To examine the cell uptake behavior of biotin-conjugates, we performed fluorescent confocal microscopic experiments in HeLa cells for each conjugate (1–6). As shown in Fig. S2a (ESI), probe 1 with a dodecyl group displayed the strongest fluorescence intensity among the non-biotin probes (1–3) and its intensity is expected to keep on increasing even after 60 min. Due to the more hydrophobic tail of this molecule, it penetrates into the cell membrane via diffusion. Conversely, among the biotin-conjugates (4–6), the largest intensity was observed for the system with a hexyl moiety (5), while one with a more hydrophobic dodecyl (4) and a hydrophilic hydroxylethyl–oxyethyl moiety (6) do not display comparable fluorescence intensity (Fig. S2b, ESI). These results indicate that the biotin-conjugates enter the cells through an alternate pathway from that of the non-biotin counterparts.

In order to investigate the detailed cellular uptake mechanism of the biotin-conjugates (4–6), a time course analysis of the fluorescence intensity in the cells was carried out for probes 2 and 5 at various concentrations. We have found that the enhancement of fluorescence displays both time and concentration dependent behavior (Fig. 1). And, probe 5 shows 6 times higher fluorescence intensity than 2 incorporating the same alkyl chain, indicating that the biotin moiety plays a significant role in the cellular uptake. However, what makes the dramatic difference of uptake behavior among the biotin-conjugates shown in Fig. S2b (ESI). The most apparent difference among the conjugate structures was the probes' hydrophilicity. Thereby, we measured the partition-coefficients (log[thin space (1/6-em)]Poct) of the probes according to the solubility in n-octanol and MOPS buffer (Table S1, ESI and Fig. 2). The log[thin space (1/6-em)]Poct values for 4–6 are 1.29, 1.03, and 0.807, respectively. These results suggest an optimum hydrophobicity for the biotin-conjugates with a log[thin space (1/6-em)]Poct value of about 1.0.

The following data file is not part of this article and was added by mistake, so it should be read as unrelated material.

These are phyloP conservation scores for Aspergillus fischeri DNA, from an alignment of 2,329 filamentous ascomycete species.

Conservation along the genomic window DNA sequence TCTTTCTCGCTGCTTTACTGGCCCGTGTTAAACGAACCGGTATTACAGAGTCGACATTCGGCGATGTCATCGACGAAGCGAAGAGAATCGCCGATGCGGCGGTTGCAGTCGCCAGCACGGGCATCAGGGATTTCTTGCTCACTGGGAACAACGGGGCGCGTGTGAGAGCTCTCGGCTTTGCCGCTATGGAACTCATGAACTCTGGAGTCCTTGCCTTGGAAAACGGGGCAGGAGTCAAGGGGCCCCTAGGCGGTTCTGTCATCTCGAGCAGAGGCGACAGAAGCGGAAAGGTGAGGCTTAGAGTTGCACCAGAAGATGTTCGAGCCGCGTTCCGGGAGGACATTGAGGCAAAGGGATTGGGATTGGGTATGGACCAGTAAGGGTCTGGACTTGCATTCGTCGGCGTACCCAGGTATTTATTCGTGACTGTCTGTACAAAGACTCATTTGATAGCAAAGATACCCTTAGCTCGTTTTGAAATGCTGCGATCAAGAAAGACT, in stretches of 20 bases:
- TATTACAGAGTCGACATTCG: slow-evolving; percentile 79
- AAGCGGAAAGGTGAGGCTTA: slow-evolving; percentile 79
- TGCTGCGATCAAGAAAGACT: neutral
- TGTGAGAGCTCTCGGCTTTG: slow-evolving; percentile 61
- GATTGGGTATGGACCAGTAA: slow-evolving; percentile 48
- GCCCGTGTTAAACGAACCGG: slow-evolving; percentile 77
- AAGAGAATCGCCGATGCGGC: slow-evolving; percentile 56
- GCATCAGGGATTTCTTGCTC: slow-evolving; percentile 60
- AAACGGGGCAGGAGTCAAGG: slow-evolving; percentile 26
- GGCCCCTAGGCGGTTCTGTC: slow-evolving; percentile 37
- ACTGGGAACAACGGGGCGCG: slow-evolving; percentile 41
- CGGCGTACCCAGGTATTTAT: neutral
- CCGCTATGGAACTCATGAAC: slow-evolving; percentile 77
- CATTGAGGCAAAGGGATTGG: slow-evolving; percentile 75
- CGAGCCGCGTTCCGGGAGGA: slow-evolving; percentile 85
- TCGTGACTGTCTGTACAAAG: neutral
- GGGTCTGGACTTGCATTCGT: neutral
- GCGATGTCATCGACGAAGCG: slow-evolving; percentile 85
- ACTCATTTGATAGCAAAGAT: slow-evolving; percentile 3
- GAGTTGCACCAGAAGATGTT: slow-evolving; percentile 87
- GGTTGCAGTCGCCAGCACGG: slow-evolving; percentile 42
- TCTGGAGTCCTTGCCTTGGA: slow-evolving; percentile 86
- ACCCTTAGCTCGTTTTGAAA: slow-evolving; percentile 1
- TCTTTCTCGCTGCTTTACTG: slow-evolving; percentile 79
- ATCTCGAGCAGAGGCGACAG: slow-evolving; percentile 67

image file: c7cc00311k-f1.tif
Fig. 1 Confocal microscopy images of HeLa cells upon treatment with probes 2 and 5. (a) The fluorescent images were obtained at variable time (2 μM each); (b) and at variable probe's concentration for 10 min. The cells were incubated in high glucose serum free DMEM media at 37 °C, λex = 458 nm, bandpath filter (505–550 nm). (c and d) Fluorescence intensities (a.u.) per cell in the images of the panel (a) and (b) respectively. The images were obtained using Image J software. The data are presented as mean ± SD (n = 5).

image file: c7cc00311k-f2.tif
Fig. 2 Lipophilicity of probes (1–6) according to log[thin space (1/6-em)]Poct value.